by Abbey from O2 Active
What is it, and Who’s at Risk?
Being hypermobile is when your joints move in excess of their normal range of movement.
By repeatedly pushing past “normal” range, the joint gets micro traumas which can lead to a more serious injury, like joint dislocation, ligament strains/tears or tendon inflammation. The American Journal of Medicine (Kumar & Lenert, 2017) found that generalised joint hypermobility may be found in up to 20% of female youth but the condition seems to improve with age as muscles become stronger and tighter. Generalised joint hypermobility is seen quite often in athletes who perform sports which require a high level of flexibility like gymnasts, swimmers and dancers.
Why it needs to be addressed
Generalised Joint Hypermobility (GJH) can be associated with muscle and joint paint at night and during or after activity. Having hypermobile joints increases the likelihood of getting an injury, and when you do get injured it takes longer to repair. The ankle, knee and shoulder are the most commonly affect joints in children. Joint injuries are more likely in individuals who do not exercise, because the strength to support and protect joints adequately is reduced if muscles are not maintained.
The Role of Muscles for Stability
The use of exercise can help…so joints are better protected
Muscles are held together by myofascial, sheaths of connective tissue, which gives them a small amount of naturally occurring stiffness. In people with hypermobile joints, this sheath is more pliable than usual, meaning that the muscles have less inherent stiffness and are more easily stretched. The transfer of tension from the muscle to the bone in the joint is less efficient, so the muscles have to work harder to produce movement and provide stability. Via help from a professional, individuals are able to use exercise to better improve their balance, coordination, muscle strength and fitness so their joints are better protected.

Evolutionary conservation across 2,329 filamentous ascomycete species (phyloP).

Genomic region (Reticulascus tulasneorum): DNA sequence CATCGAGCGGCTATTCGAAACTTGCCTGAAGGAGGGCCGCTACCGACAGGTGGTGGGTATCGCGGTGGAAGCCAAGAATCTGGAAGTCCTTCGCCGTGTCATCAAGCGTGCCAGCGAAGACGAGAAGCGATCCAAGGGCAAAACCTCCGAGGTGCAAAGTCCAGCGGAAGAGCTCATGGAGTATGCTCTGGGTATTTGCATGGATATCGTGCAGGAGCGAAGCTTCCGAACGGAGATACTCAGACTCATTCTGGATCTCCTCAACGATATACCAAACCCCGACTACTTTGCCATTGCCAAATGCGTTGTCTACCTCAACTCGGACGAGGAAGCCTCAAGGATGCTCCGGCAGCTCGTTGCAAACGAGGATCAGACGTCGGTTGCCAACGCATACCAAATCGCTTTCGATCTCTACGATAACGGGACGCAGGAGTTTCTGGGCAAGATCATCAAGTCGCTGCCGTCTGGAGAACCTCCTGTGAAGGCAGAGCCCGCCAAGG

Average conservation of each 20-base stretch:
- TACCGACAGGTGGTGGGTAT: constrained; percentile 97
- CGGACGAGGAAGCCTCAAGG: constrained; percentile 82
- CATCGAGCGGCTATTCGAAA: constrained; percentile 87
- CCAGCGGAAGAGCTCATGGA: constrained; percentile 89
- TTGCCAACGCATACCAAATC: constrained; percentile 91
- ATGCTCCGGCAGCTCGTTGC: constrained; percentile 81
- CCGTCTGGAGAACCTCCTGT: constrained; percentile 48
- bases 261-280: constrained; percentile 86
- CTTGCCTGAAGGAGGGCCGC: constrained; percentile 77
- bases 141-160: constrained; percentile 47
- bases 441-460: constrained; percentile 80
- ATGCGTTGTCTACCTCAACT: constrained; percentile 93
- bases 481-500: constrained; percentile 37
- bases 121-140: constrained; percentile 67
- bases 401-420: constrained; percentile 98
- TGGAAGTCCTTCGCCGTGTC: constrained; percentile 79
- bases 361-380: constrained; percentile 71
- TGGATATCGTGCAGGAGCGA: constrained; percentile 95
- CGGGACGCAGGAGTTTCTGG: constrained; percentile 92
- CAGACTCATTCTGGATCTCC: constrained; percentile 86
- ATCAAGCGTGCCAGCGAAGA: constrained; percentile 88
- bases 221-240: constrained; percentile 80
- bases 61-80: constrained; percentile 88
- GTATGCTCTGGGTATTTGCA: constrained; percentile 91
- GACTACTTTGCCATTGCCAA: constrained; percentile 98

Strengthening the Muscles and Reducing Reoccurrence
People with this condition are required to increase the muscle strength of the muscles surrounding the joint using resistance exercises, helping to decrease pain and prevent possibility of future injuries. Children with GJH often have problems with a range of everyday activities. Poor general fitness along with muscle weakness contribute to these difficulties especially if the child has a cautious nature and avoid tasks that require physical effort.
Whilst exercising it is important to maintain good posture throughout the movement and know your limits, avoiding extreme range of motions to ensure you don’t further damage the joint. Use of balance techniques and posture exercises also helps with joint symptoms. It is recommended to perform closed kinetic chain exercises, which increase muscle awareness and involve multiple joints. These could be exercises like squats, lunges, chin-ups and dips.
It is important to remember to always consult a healthcare professional before starting a strengthening regime to ensure proper technique and exercises are performed.